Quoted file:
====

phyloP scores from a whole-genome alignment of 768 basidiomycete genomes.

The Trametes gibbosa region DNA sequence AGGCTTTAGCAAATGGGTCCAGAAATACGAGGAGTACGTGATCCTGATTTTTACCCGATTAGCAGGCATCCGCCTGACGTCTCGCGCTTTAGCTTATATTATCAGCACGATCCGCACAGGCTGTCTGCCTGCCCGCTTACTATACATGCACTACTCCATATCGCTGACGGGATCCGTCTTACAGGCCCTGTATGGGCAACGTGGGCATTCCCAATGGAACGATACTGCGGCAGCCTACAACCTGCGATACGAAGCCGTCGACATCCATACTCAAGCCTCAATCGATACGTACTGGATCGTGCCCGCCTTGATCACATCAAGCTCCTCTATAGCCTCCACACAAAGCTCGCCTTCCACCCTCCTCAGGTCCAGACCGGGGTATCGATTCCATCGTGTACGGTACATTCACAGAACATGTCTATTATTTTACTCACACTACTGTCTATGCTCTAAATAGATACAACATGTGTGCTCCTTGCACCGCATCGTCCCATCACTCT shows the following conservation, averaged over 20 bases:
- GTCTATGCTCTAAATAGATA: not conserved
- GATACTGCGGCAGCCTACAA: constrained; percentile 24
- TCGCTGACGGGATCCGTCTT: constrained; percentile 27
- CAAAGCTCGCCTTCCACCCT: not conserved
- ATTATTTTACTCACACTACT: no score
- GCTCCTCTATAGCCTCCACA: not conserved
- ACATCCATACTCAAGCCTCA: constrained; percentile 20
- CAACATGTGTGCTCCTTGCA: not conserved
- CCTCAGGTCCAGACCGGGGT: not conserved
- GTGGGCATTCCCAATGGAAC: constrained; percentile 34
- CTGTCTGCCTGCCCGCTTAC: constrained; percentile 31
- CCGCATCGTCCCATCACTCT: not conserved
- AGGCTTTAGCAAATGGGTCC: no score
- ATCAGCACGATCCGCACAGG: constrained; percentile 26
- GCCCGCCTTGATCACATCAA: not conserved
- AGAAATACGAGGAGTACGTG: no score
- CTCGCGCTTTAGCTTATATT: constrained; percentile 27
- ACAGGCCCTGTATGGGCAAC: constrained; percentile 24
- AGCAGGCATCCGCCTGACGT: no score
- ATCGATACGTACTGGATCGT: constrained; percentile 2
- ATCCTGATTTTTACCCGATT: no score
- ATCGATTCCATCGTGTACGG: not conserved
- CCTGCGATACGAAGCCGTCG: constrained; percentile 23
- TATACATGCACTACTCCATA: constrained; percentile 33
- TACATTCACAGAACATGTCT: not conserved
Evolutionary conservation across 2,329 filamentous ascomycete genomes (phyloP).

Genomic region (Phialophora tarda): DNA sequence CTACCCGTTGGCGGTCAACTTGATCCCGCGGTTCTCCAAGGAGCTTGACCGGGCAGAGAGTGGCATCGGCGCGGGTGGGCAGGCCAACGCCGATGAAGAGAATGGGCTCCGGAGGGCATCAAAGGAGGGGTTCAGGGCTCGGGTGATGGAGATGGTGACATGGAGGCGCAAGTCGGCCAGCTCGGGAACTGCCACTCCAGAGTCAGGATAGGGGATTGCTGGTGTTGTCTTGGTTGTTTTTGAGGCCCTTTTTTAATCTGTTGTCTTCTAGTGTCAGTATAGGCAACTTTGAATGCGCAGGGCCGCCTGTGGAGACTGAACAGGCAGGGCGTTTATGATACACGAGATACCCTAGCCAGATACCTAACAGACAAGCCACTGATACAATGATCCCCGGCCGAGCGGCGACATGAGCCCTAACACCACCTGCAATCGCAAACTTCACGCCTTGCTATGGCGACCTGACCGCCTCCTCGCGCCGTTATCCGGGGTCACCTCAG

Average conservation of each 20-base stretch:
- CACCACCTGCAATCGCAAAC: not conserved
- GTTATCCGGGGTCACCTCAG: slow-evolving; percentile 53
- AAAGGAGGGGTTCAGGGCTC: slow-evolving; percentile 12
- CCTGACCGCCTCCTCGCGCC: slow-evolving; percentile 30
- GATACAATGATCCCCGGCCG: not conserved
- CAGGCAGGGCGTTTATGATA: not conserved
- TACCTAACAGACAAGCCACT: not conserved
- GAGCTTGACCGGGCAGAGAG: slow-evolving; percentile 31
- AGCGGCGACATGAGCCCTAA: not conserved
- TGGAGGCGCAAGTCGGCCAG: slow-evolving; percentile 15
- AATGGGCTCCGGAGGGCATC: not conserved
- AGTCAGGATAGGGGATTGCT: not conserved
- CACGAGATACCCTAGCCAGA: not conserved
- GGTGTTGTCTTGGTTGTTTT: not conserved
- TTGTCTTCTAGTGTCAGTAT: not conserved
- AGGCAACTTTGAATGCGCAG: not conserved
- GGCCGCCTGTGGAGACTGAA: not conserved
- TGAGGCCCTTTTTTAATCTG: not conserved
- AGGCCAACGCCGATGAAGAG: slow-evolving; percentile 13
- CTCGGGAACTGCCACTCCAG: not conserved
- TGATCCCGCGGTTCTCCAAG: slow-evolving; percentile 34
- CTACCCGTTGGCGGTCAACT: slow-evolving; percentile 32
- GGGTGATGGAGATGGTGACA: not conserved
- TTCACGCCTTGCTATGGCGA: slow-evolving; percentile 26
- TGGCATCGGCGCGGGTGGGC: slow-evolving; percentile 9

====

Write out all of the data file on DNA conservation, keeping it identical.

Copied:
phyloP scores from a whole-genome alignment of 768 basidiomycete genomes.

The Trametes gibbosa region DNA sequence AGGCTTTAGCAAATGGGTCCAGAAATACGAGGAGTACGTGATCCTGATTTTTACCCGATTAGCAGGCATCCGCCTGACGTCTCGCGCTTTAGCTTATATTATCAGCACGATCCGCACAGGCTGTCTGCCTGCCCGCTTACTATACATGCACTACTCCATATCGCTGACGGGATCCGTCTTACAGGCCCTGTATGGGCAACGTGGGCATTCCCAATGGAACGATACTGCGGCAGCCTACAACCTGCGATACGAAGCCGTCGACATCCATACTCAAGCCTCAATCGATACGTACTGGATCGTGCCCGCCTTGATCACATCAAGCTCCTCTATAGCCTCCACACAAAGCTCGCCTTCCACCCTCCTCAGGTCCAGACCGGGGTATCGATTCCATCGTGTACGGTACATTCACAGAACATGTCTATTATTTTACTCACACTACTGTCTATGCTCTAAATAGATACAACATGTGTGCTCCTTGCACCGCATCGTCCCATCACTCT shows the following conservation, averaged over 20 bases:
- GTCTATGCTCTAAATAGATA: not conserved
- GATACTGCGGCAGCCTACAA: constrained; percentile 24
- TCGCTGACGGGATCCGTCTT: constrained; percentile 27
- CAAAGCTCGCCTTCCACCCT: not conserved
- ATTATTTTACTCACACTACT: no score
- GCTCCTCTATAGCCTCCACA: not conserved
- ACATCCATACTCAAGCCTCA: constrained; percentile 20
- CAACATGTGTGCTCCTTGCA: not conserved
- CCTCAGGTCCAGACCGGGGT: not conserved
- GTGGGCATTCCCAATGGAAC: constrained; percentile 34
- CTGTCTGCCTGCCCGCTTAC: constrained; percentile 31
- CCGCATCGTCCCATCACTCT: not conserved
- AGGCTTTAGCAAATGGGTCC: no score
- ATCAGCACGATCCGCACAGG: constrained; percentile 26
- GCCCGCCTTGATCACATCAA: not conserved
- AGAAATACGAGGAGTACGTG: no score
- CTCGCGCTTTAGCTTATATT: constrained; percentile 27
- ACAGGCCCTGTATGGGCAAC: constrained; percentile 24
- AGCAGGCATCCGCCTGACGT: no score
- ATCGATACGTACTGGATCGT: constrained; percentile 2
- ATCCTGATTTTTACCCGATT: no score
- ATCGATTCCATCGTGTACGG: not conserved
- CCTGCGATACGAAGCCGTCG: constrained; percentile 23
- TATACATGCACTACTCCATA: constrained; percentile 33
- TACATTCACAGAACATGTCT: not conserved
Evolutionary conservation across 2,329 filamentous ascomycete genomes (phyloP).

Genomic region (Phialophora tarda): DNA sequence CTACCCGTTGGCGGTCAACTTGATCCCGCGGTTCTCCAAGGAGCTTGACCGGGCAGAGAGTGGCATCGGCGCGGGTGGGCAGGCCAACGCCGATGAAGAGAATGGGCTCCGGAGGGCATCAAAGGAGGGGTTCAGGGCTCGGGTGATGGAGATGGTGACATGGAGGCGCAAGTCGGCCAGCTCGGGAACTGCCACTCCAGAGTCAGGATAGGGGATTGCTGGTGTTGTCTTGGTTGTTTTTGAGGCCCTTTTTTAATCTGTTGTCTTCTAGTGTCAGTATAGGCAACTTTGAATGCGCAGGGCCGCCTGTGGAGACTGAACAGGCAGGGCGTTTATGATACACGAGATACCCTAGCCAGATACCTAACAGACAAGCCACTGATACAATGATCCCCGGCCGAGCGGCGACATGAGCCCTAACACCACCTGCAATCGCAAACTTCACGCCTTGCTATGGCGACCTGACCGCCTCCTCGCGCCGTTATCCGGGGTCACCTCAG

Average conservation of each 20-base stretch:
- CACCACCTGCAATCGCAAAC: not conserved
- GTTATCCGGGGTCACCTCAG: slow-evolving; percentile 53
- AAAGGAGGGGTTCAGGGCTC: slow-evolving; percentile 12
- CCTGACCGCCTCCTCGCGCC: slow-evolving; percentile 30
- GATACAATGATCCCCGGCCG: not conserved
- CAGGCAGGGCGTTTATGATA: not conserved
- TACCTAACAGACAAGCCACT: not conserved
- GAGCTTGACCGGGCAGAGAG: slow-evolving; percentile 31
- AGCGGCGACATGAGCCCTAA: not conserved
- TGGAGGCGCAAGTCGGCCAG: slow-evolving; percentile 15
- AATGGGCTCCGGAGGGCATC: not conserved
- AGTCAGGATAGGGGATTGCT: not conserved
- CACGAGATACCCTAGCCAGA: not conserved
- GGTGTTGTCTTGGTTGTTTT: not conserved
- TTGTCTTCTAGTGTCAGTAT: not conserved
- AGGCAACTTTGAATGCGCAG: not conserved
- GGCCGCCTGTGGAGACTGAA: not conserved
- TGAGGCCCTTTTTTAATCTG: not conserved
- AGGCCAACGCCGATGAAGAG: slow-evolving; percentile 13
- CTCGGGAACTGCCACTCCAG: not conserved
- TGATCCCGCGGTTCTCCAAG: slow-evolving; percentile 34
- CTACCCGTTGGCGGTCAACT: slow-evolving; percentile 32
- GGGTGATGGAGATGGTGACA: not conserved
- TTCACGCCTTGCTATGGCGA: slow-evolving; percentile 26
- TGGCATCGGCGCGGGTGGGC: slow-evolving; percentile 9